Jim Jocoy’s We’re Desperate, The Cramps and cuckoos in the nest
There’s a certain kind of nightlife photography book / tradition that I seem to have been repeatedly drawn to over the years (and probably also amassed more than one or two of them on my bookshelves).
They take the form of a collection of quite formal photographic portraits of subcultural / nightlife inhabitants – often using the blank walls, corners and backrooms of those estabilishments as fleeting studios and backdrops.
Along which lines, I would probably look towards Derek Ridgers When We Were Young that focused on London’s fashionable club and subcultural groupings from the late 1970s to 1987 (published by photoworks in 2004), the 1980s post-punk gathering Paradiso Stills by Max Natkiel (originally published by Fragment in 1986, reprinted by Voetnoot in 2013), Geordon Nicol’s multi-snapshot New York club recording Misshapes (2007, MTV Press) and more recently Oliver Sieber’s 7-year international photographic odyssey Imaginary Club (BöhmKobayashi / GwinZegal, 2013).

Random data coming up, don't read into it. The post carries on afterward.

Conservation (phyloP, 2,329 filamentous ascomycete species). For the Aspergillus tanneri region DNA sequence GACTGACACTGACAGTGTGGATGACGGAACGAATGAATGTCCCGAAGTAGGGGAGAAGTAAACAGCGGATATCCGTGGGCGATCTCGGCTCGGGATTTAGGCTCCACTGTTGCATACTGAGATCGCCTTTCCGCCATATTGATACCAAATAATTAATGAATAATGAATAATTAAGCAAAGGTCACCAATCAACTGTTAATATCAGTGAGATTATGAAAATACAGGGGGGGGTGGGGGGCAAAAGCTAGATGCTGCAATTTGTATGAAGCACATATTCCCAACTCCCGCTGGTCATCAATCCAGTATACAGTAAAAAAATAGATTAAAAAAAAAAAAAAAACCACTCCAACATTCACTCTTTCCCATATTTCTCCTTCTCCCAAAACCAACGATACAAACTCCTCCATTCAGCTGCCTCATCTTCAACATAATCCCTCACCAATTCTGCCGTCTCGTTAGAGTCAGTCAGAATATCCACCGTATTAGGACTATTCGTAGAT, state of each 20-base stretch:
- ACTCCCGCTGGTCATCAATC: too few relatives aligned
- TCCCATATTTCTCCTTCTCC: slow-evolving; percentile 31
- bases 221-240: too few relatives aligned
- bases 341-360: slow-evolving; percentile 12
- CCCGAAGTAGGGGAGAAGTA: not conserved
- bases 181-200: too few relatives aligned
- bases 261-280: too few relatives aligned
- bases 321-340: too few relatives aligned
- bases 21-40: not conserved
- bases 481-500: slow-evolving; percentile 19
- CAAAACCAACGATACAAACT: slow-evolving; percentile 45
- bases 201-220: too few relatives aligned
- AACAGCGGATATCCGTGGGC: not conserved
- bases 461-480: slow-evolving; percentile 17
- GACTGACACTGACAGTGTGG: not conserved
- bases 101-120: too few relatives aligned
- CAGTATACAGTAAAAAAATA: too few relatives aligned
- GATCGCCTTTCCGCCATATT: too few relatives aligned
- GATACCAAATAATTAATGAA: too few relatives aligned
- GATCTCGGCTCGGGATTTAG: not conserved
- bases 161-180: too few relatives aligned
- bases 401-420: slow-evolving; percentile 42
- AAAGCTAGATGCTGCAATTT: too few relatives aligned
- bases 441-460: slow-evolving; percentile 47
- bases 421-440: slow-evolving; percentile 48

One particular book that I have returned to the most would be Jim Jocoy’s We’re Desparate, a capturing of late 1970s Southern California/L.A. punk/no-wave/post-punk nightlife dwellers (clubkid forerunners?) in a manner similar to the aforementioned portrait like manner.
And of all the photographs in that book, the ones that come back to me are probably the least typical – those of b-movie creature from the black leather lagoon mutant rock’n'roll world creators Lux Interior and Poison Ivy of The Cramps.
Just as in wider life, culture and music, they seem like cuckoos in the nest, separate to those that surround them.
That is heightened by their particular backdrop being, well, more literally cramped, more decorated and colourful than many of the more blank settings of other photographs in the book but it’s not just that. The photographs seem to capture an ingrained sense of outside-rness.